AOTW: Cavanagh Goal Lifts Crimson
Bertrand wasn’t talking about Crimson junior center Tom Cavanagh—he was 33 years too early for that, breaking down Harvard’s 1971 roster—but he might as well have been. He even had the name and number (9) on the back of the Crimson sweater correct.
Three decades ago, Joe Cavanagh ’71, father of the current Harvard star, dazzled fans and thwarted opponents with his explosive offensive performances. Wreaking havoc on both the first line and power play, the Crimson captain tallied 72 points, assisting on 50 of his teammates’ tallies.
With Harvard squaring off against Brown, though, armed with Hobey Baker Award candidate and Crimson stopper Yann Danis, the only helping hand the elder Cavanagh could lend was support from the stands.
But for Cavanagh the son, playing just 13 miles from his hometown—Warwick, R.I.—paternal support mixed with inherited talent proved more than enough to overcome a hostile crowd and live up to his father’s billing.
Suffering from a season-high eight-game goal-scoring drought, Cavanagh seemed poised to slide the puck past Danis in Game 1, wristing two solid chances on net while initiating several opportunities in the Brown end.
For the Crimson’s leading scorer, though, none would end with another tick in the goals column. Just another pair of assists.
Cavanagh, Harvard’s top faceoff man on the weekend, started the Crimson off right in the second period, winning the opening draw and—with linemates Charlie Johnson and Tim Pettit—carrying the puck into the Bears’ zone before they were able to set up the neutral zone trap which had thwarted any hope of offense in the first.
Johnson sent the puck back to the blue line and Cavanagh, who spied junior Noah Welch unmarked cross-ice.
The pass headed straight for Welch’s tape, then over Danis’ shoulder in just moments.
Serving as the focal point of his line’s potent offensive attack, Cavanagh continued to dictate the flow of play while on the ice, skirting the Brown trap while applying defensive pressure of his own.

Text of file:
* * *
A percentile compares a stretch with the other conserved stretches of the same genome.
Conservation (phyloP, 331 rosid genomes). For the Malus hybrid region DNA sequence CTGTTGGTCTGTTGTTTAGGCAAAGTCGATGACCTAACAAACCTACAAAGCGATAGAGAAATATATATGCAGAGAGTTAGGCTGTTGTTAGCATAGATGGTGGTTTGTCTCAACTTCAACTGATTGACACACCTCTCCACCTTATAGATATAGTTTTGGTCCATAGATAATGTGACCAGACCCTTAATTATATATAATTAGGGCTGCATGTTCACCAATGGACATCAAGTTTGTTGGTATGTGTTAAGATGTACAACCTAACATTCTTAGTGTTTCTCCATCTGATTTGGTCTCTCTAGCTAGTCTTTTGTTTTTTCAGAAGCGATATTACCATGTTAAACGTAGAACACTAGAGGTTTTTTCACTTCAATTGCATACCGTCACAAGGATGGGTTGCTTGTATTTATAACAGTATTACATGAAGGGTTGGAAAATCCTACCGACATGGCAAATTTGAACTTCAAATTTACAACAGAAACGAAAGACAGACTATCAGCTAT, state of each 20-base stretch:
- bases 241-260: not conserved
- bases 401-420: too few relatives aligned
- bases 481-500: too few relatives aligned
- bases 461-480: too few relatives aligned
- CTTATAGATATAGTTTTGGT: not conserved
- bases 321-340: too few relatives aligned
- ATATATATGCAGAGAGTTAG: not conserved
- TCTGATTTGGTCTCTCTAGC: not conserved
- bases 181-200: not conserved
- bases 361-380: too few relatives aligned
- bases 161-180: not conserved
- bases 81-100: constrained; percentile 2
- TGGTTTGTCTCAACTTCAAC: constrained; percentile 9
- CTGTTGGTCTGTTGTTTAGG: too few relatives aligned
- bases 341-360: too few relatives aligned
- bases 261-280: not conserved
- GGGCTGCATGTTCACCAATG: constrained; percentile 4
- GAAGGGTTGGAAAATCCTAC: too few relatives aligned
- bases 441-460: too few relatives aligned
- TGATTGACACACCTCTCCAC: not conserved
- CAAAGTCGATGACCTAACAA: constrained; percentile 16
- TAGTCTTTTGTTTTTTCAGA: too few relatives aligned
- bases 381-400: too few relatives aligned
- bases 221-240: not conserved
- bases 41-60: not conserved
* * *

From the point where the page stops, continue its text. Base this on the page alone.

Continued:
While Cavanagh was on the ice for all but one of the Crimson’s goals, his line did not surrender a single tally the other way, hemming the Bears in between the blue lines before dressing them down and peppering Danis.
In the opening minutes of the third period of Game 1, the momentum firmly in Harvard’s control, Cavanagh forced a turnover at the red line before controlling the resulting loose, airborne puck.
Streaking behind the Brown defense, Cavanagh shook his own defender leaving him 2-1 with Pettit and his hanger-on. But rather than take his own open shot, the Crimson playmaker beamed a pass through the narrowest of seams, between Danis and his lone defender. And onto Pettit’s tape. 3-1 Harvard.
“You kind of read off one another,” Cavanagh said. “Especially when you get odd-man rushes.”
But still no goal.
Five shots and 60 minutes into Game 2, still nothing. Not even an assist on this night. Though his passes had been crisp in the game’s first three periods, Cavanagh seemed to be just a step ahead of his teammates.
The same preternatural passes weren’t being reeled in at the other end. Then Pettit’s apparent overtime winner appeared to send his slump into double-digits.
Then a paradoxical reprieve. No win, but another shot.
“I bet myself that Tommy was going to score,” assistant captain Tyler Kolarik. “And I was right.”
Blasting home the game-winner off Dylan Reese’s rebound, Cavanagh ended the "down" stretch, Brown’s season and the argument for anyone doubting the Crimson’s postseason viability.
“What,” Bertrand said way back when, “would Harvard be without [three-time All-American] Joe Cavanagh?”
Probably right about where its 2004 incarnation would be without Tom.